The Islamist Hamas organization has proclaimed that “Israeli plans to annex the occupied West Bank and Jordan Valley will be regarded as a declaration of war against the Palestinian people.”
The spokesman of Hamas’ Izz Adin al Qassam Brigades Abu Obaida further stressed in a taped statement that Israel “would pay a heavy price” if it follows through on asserting sovereignty over the disputed territories.
Even though such threats leveled at Israel by the Islamist organizations in Gaza are not uncommon, Jerusalem’s top defense officials are taking note of the most recent proclamations amid additional indications of possible escalation.
IDF Chief of Staff Lt.-Gen. Aviv Kochavi emphasized the necessity of maintaining preparedness for any scenario. During a tour of Israel’s northern sector, he stressed that while the military is currently engaged in areas of operations vis-à-vis Hezbollah, Hamas and the Palestinian Islamic Jihad, dynamic preparedness must be maintained for the possibility that political decisions would turn into public unrest and terror throughout the sectors of Judea and Samaria over the next several weeks.
General Kochavi further asserted that “the nearing developments could (also) evolve into a war in Gaza.”
Alternate Premier and Defense Minister Benny Gantz has warned Hamas leaders against prospects of war. Speaking at the annual ceremony for graduates of the Air Force pilots course, Gantz said that while the Gaza-rulers “boast with words,” he would “suggest they remember that they will be the first to pay the price for their aggression – if it were to take place. The IDF is the strongest military in the region and the price for every attempt to harm the citizens of Israel will be both powerful and painful.”
In related developments, the Head of the Hamas Political Bureau Ismael Haniyeh held a discussion with the United Nations Special Coordinator for Mideast Peace Nikolay Mladenov, with a particular emphasis on “Israeli annexation plans and the (American) Deal of the Century.”
According to the leader of the international-recognized terror group, the U.N. envoy reassured him that the world body “opposes annexation plan given that it breaches its resolutions.” The remarks were warmly welcomed Hamas.
And while the office of the U.N. envoy did not immediately respond to TV7’s request for comment, he made his position clear in a briefing to the U.N. Security Council meeting a day prior.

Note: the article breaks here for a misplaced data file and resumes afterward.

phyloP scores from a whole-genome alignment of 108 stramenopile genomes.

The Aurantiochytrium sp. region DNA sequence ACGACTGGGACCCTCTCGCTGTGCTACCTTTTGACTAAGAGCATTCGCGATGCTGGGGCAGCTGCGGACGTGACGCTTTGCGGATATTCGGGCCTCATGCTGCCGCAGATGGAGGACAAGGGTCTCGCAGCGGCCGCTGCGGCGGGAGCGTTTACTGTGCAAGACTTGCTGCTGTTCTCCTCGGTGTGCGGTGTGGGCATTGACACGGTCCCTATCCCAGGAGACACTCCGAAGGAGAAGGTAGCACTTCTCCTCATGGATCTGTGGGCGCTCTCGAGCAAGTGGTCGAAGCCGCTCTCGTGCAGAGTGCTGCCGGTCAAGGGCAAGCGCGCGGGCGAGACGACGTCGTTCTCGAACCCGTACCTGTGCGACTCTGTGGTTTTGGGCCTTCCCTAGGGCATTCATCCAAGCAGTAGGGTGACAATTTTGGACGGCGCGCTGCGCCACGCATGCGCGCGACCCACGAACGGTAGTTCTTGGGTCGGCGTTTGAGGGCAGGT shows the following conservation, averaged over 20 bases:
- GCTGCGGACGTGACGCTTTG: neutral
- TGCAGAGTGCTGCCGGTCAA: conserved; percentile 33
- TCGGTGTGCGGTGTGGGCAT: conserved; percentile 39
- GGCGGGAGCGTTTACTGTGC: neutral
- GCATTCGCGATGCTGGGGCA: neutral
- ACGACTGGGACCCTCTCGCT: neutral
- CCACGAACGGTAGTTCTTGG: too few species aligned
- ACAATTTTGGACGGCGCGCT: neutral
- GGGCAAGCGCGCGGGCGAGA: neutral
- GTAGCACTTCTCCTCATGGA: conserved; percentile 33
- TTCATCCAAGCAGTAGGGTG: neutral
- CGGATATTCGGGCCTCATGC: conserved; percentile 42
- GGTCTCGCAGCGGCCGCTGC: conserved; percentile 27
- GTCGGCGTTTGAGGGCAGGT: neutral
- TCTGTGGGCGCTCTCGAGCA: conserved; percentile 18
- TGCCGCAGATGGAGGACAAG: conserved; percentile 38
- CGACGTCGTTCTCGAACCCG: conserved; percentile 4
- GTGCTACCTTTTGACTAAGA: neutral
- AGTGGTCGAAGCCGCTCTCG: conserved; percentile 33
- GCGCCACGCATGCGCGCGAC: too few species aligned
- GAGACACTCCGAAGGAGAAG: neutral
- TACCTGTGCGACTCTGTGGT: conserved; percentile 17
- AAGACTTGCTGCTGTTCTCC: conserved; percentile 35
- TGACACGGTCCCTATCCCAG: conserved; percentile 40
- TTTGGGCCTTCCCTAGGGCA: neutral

Mladenov said that he wanted to “highlight the immense risks we face over the coming weeks and months, as we confront the very real possibility of annexation and its consequences. If implemented, these steps could dramatically alter local dynamics – triggering instability across the occupied Palestinian territories and maybe beyond. This conflict has been marked by periods of extreme violence, but never before has the risk of escalation been accompanied by a political horizon so distant, an economic situation so fragile, in a region so volatile. It is crucial for all stakeholders to take action that will enable the parties to step back from the brink. The goal must be to urgently reengage in dialogue that will halt unilateral steps, chart a positive way forward and avoid a descent into chaos.”
Meanwhile in Washington, U.S. Secretary of State Mike Pompeo stressed that the decision over potential West Bank annexation was solely up to Israel. “We unveiled a Middle East peace vision some number of months ago now, and we’re continuing to work down that path,” said Pompeo, underscoring that “decisions about Israel and extending sovereignty in other places are decisions for the Israelis to make, and we are talking to all of the countries in the region about how it is we can manage this process forward.”
Secretary Pompeo noted that Prime Minister Netanyahu “has certainly acknowledged” that “he wants our Middle East peace vision to be successful; and that the “Gulf states have all indicated that they are hopeful that we can put that in place.”
After observing that his “regret, only that the Palestinian Authority has refused to participate” in Washington’s proposed plan for peace, the top American diplomat voiced hope “we can begin to make real progress” in the coming weeks.
“We simply asked that they come to the negotiating table based on what’s outlined in the Vision for Peace, and they have chosen not to. They have chosen to threaten, to bluster, to assert that they’re going to deny the ability to do security proper – that’s not good for the Palestinian people. It’s dangerous for the people that live in those places too. What we’ve asked is for them to come together, for Israel and the Palestinian people to come to the table to negotiate a path forward and to find a resolution to this decades-long challenge,” he added.